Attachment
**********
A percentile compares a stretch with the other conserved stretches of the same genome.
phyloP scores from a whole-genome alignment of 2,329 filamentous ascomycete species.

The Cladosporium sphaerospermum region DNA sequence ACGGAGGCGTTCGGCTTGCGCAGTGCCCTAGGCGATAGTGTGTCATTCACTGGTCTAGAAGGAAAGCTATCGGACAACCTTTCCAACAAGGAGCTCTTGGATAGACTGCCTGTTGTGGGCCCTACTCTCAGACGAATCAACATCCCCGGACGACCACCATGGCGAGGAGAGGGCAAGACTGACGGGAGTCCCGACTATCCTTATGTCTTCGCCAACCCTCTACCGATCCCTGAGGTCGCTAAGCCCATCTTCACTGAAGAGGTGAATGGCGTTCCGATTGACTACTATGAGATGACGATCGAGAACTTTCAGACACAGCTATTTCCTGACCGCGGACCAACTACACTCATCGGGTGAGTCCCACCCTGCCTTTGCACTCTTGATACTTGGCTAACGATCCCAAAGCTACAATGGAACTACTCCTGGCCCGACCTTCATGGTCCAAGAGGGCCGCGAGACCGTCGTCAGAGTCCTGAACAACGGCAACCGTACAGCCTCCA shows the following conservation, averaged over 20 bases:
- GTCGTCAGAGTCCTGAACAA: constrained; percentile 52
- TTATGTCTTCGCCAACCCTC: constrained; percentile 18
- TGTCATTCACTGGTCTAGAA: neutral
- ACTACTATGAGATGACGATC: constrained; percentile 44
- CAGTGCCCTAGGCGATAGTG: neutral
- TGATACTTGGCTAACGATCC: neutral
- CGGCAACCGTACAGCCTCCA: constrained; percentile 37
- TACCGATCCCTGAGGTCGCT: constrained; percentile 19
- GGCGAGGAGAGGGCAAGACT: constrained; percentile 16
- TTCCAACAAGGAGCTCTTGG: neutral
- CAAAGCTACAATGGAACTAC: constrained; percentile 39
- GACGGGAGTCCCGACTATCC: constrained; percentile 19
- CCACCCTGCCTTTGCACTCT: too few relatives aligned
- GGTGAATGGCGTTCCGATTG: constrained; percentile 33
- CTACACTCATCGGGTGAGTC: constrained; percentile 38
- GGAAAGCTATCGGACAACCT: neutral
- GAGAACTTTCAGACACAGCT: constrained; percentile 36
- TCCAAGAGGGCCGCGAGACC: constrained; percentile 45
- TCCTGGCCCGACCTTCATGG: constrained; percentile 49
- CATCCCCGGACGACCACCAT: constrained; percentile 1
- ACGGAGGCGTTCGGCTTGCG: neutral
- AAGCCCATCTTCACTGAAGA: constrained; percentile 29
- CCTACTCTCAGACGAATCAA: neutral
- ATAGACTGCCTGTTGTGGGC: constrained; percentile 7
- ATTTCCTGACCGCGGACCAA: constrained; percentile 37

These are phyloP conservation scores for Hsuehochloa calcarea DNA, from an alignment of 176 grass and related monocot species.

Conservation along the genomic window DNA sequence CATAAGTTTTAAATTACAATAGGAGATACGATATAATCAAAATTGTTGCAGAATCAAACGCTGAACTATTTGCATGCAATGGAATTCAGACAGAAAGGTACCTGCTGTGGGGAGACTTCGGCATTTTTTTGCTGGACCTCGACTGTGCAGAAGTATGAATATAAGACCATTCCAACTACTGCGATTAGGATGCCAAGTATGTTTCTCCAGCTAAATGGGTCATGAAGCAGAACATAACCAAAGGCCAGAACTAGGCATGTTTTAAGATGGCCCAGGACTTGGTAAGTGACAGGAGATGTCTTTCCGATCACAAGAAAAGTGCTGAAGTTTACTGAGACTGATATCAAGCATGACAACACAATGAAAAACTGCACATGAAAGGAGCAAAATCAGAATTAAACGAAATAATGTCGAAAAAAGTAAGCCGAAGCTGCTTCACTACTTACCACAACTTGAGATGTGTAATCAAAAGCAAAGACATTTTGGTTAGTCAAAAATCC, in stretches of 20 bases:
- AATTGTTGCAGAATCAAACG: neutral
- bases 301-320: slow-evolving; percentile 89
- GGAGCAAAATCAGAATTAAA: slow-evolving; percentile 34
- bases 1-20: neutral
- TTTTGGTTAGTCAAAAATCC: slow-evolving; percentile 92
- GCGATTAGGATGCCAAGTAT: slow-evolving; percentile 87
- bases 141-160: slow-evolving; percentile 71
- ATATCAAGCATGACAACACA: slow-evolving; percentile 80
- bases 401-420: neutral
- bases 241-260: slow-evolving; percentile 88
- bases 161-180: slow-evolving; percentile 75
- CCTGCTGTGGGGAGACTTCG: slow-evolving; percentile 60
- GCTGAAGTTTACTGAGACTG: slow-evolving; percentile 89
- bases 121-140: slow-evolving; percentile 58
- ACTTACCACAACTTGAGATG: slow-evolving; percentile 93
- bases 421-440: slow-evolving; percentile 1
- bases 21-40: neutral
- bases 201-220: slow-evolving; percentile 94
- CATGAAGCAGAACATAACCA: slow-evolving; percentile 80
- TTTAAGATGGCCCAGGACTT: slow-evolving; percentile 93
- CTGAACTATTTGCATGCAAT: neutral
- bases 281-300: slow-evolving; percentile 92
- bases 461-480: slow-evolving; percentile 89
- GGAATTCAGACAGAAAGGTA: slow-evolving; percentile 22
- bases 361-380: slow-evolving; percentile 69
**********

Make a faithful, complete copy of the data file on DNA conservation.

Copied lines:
A percentile compares a stretch with the other conserved stretches of the same genome.
phyloP scores from a whole-genome alignment of 2,329 filamentous ascomycete species.

The Cladosporium sphaerospermum region DNA sequence ACGGAGGCGTTCGGCTTGCGCAGTGCCCTAGGCGATAGTGTGTCATTCACTGGTCTAGAAGGAAAGCTATCGGACAACCTTTCCAACAAGGAGCTCTTGGATAGACTGCCTGTTGTGGGCCCTACTCTCAGACGAATCAACATCCCCGGACGACCACCATGGCGAGGAGAGGGCAAGACTGACGGGAGTCCCGACTATCCTTATGTCTTCGCCAACCCTCTACCGATCCCTGAGGTCGCTAAGCCCATCTTCACTGAAGAGGTGAATGGCGTTCCGATTGACTACTATGAGATGACGATCGAGAACTTTCAGACACAGCTATTTCCTGACCGCGGACCAACTACACTCATCGGGTGAGTCCCACCCTGCCTTTGCACTCTTGATACTTGGCTAACGATCCCAAAGCTACAATGGAACTACTCCTGGCCCGACCTTCATGGTCCAAGAGGGCCGCGAGACCGTCGTCAGAGTCCTGAACAACGGCAACCGTACAGCCTCCA shows the following conservation, averaged over 20 bases:
- GTCGTCAGAGTCCTGAACAA: constrained; percentile 52
- TTATGTCTTCGCCAACCCTC: constrained; percentile 18
- TGTCATTCACTGGTCTAGAA: neutral
- ACTACTATGAGATGACGATC: constrained; percentile 44
- CAGTGCCCTAGGCGATAGTG: neutral
- TGATACTTGGCTAACGATCC: neutral
- CGGCAACCGTACAGCCTCCA: constrained; percentile 37
- TACCGATCCCTGAGGTCGCT: constrained; percentile 19
- GGCGAGGAGAGGGCAAGACT: constrained; percentile 16
- TTCCAACAAGGAGCTCTTGG: neutral
- CAAAGCTACAATGGAACTAC: constrained; percentile 39
- GACGGGAGTCCCGACTATCC: constrained; percentile 19
- CCACCCTGCCTTTGCACTCT: too few relatives aligned
- GGTGAATGGCGTTCCGATTG: constrained; percentile 33
- CTACACTCATCGGGTGAGTC: constrained; percentile 38
- GGAAAGCTATCGGACAACCT: neutral
- GAGAACTTTCAGACACAGCT: constrained; percentile 36
- TCCAAGAGGGCCGCGAGACC: constrained; percentile 45
- TCCTGGCCCGACCTTCATGG: constrained; percentile 49
- CATCCCCGGACGACCACCAT: constrained; percentile 1
- ACGGAGGCGTTCGGCTTGCG: neutral
- AAGCCCATCTTCACTGAAGA: constrained; percentile 29
- CCTACTCTCAGACGAATCAA: neutral
- ATAGACTGCCTGTTGTGGGC: constrained; percentile 7
- ATTTCCTGACCGCGGACCAA: constrained; percentile 37

These are phyloP conservation scores for Hsuehochloa calcarea DNA, from an alignment of 176 grass and related monocot species.

Conservation along the genomic window DNA sequence CATAAGTTTTAAATTACAATAGGAGATACGATATAATCAAAATTGTTGCAGAATCAAACGCTGAACTATTTGCATGCAATGGAATTCAGACAGAAAGGTACCTGCTGTGGGGAGACTTCGGCATTTTTTTGCTGGACCTCGACTGTGCAGAAGTATGAATATAAGACCATTCCAACTACTGCGATTAGGATGCCAAGTATGTTTCTCCAGCTAAATGGGTCATGAAGCAGAACATAACCAAAGGCCAGAACTAGGCATGTTTTAAGATGGCCCAGGACTTGGTAAGTGACAGGAGATGTCTTTCCGATCACAAGAAAAGTGCTGAAGTTTACTGAGACTGATATCAAGCATGACAACACAATGAAAAACTGCACATGAAAGGAGCAAAATCAGAATTAAACGAAATAATGTCGAAAAAAGTAAGCCGAAGCTGCTTCACTACTTACCACAACTTGAGATGTGTAATCAAAAGCAAAGACATTTTGGTTAGTCAAAAATCC, in stretches of 20 bases:
- AATTGTTGCAGAATCAAACG: neutral
- bases 301-320: slow-evolving; percentile 89
- GGAGCAAAATCAGAATTAAA: slow-evolving; percentile 34
- bases 1-20: neutral
- TTTTGGTTAGTCAAAAATCC: slow-evolving; percentile 92
- GCGATTAGGATGCCAAGTAT: slow-evolving; percentile 87
- bases 141-160: slow-evolving; percentile 71
- ATATCAAGCATGACAACACA: slow-evolving; percentile 80
- bases 401-420: neutral
- bases 241-260: slow-evolving; percentile 88
- bases 161-180: slow-evolving; percentile 75
- CCTGCTGTGGGGAGACTTCG: slow-evolving; percentile 60
- GCTGAAGTTTACTGAGACTG: slow-evolving; percentile 89
- bases 121-140: slow-evolving; percentile 58
- ACTTACCACAACTTGAGATG: slow-evolving; percentile 93
- bases 421-440: slow-evolving; percentile 1
- bases 21-40: neutral
- bases 201-220: slow-evolving; percentile 94
- CATGAAGCAGAACATAACCA: slow-evolving; percentile 80
- TTTAAGATGGCCCAGGACTT: slow-evolving; percentile 93
- CTGAACTATTTGCATGCAAT: neutral
- bases 281-300: slow-evolving; percentile 92
- bases 461-480: slow-evolving; percentile 89
- GGAATTCAGACAGAAAGGTA: slow-evolving; percentile 22
- bases 361-380: slow-evolving; percentile 69